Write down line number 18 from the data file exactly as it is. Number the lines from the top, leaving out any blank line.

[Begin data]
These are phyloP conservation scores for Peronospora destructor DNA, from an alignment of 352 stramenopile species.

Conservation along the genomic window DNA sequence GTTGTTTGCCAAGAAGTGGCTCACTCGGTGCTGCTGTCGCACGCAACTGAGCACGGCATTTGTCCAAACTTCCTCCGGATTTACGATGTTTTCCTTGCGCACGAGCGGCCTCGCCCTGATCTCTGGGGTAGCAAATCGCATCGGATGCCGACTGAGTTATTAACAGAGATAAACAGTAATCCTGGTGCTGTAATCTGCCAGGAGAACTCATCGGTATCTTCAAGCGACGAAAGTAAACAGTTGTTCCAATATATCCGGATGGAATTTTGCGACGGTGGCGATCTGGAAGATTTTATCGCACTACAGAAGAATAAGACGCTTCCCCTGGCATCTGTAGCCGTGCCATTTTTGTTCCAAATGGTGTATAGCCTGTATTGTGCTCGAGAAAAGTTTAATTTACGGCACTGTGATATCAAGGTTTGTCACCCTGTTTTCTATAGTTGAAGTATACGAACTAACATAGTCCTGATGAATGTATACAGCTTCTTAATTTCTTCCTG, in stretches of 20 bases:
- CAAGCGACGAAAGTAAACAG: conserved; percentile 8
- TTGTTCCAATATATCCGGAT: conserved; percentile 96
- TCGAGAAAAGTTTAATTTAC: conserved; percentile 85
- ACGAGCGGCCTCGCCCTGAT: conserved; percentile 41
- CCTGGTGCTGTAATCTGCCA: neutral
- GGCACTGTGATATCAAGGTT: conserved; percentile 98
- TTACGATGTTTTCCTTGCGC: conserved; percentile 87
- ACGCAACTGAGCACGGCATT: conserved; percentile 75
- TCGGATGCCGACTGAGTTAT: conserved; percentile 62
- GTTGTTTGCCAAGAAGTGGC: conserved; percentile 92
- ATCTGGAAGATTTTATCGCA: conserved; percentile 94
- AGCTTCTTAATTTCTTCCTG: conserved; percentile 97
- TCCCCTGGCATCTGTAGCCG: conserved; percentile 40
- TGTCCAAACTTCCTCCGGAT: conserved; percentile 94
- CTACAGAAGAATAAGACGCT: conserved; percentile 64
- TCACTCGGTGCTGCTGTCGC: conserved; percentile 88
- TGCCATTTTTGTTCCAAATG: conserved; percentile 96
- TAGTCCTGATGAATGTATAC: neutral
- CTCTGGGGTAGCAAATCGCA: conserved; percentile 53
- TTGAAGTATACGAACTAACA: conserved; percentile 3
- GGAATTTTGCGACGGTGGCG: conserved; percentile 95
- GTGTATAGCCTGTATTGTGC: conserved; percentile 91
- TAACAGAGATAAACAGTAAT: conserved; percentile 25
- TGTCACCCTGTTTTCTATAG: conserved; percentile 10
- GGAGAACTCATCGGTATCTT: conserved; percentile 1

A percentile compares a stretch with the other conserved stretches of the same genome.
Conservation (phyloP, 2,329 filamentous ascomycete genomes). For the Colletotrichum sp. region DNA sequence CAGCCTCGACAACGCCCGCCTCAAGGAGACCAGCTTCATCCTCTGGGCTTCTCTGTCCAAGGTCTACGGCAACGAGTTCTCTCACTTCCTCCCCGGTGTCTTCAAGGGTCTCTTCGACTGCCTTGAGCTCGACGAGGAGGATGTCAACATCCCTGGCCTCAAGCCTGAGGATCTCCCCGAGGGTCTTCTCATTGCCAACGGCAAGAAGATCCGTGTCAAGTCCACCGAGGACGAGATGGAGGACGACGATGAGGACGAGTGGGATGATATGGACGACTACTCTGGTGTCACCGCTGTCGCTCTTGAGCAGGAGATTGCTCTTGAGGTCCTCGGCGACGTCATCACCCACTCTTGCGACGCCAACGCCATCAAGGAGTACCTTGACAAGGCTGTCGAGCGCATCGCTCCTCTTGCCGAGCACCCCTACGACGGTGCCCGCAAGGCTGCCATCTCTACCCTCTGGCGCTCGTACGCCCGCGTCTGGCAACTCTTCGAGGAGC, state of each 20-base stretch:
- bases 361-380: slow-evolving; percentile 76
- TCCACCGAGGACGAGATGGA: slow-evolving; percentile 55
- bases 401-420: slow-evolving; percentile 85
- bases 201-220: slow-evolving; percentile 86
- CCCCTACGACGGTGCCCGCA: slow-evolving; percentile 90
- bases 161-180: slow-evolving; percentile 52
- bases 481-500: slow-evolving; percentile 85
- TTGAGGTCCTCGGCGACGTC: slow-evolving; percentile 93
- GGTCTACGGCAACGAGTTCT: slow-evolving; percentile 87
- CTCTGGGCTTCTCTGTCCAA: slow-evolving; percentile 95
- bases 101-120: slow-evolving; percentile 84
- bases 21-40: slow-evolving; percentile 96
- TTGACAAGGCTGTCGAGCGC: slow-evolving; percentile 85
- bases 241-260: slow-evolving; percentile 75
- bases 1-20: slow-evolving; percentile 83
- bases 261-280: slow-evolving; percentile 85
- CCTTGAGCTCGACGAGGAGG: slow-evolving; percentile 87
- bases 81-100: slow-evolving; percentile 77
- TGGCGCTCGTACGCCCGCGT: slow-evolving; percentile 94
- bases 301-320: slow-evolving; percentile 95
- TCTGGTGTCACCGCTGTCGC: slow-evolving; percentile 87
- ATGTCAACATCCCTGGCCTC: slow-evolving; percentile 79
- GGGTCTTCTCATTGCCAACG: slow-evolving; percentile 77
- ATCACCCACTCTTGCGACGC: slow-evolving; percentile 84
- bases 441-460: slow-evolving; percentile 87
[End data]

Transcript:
- TCACTCGGTGCTGCTGTCGC: conserved; percentile 88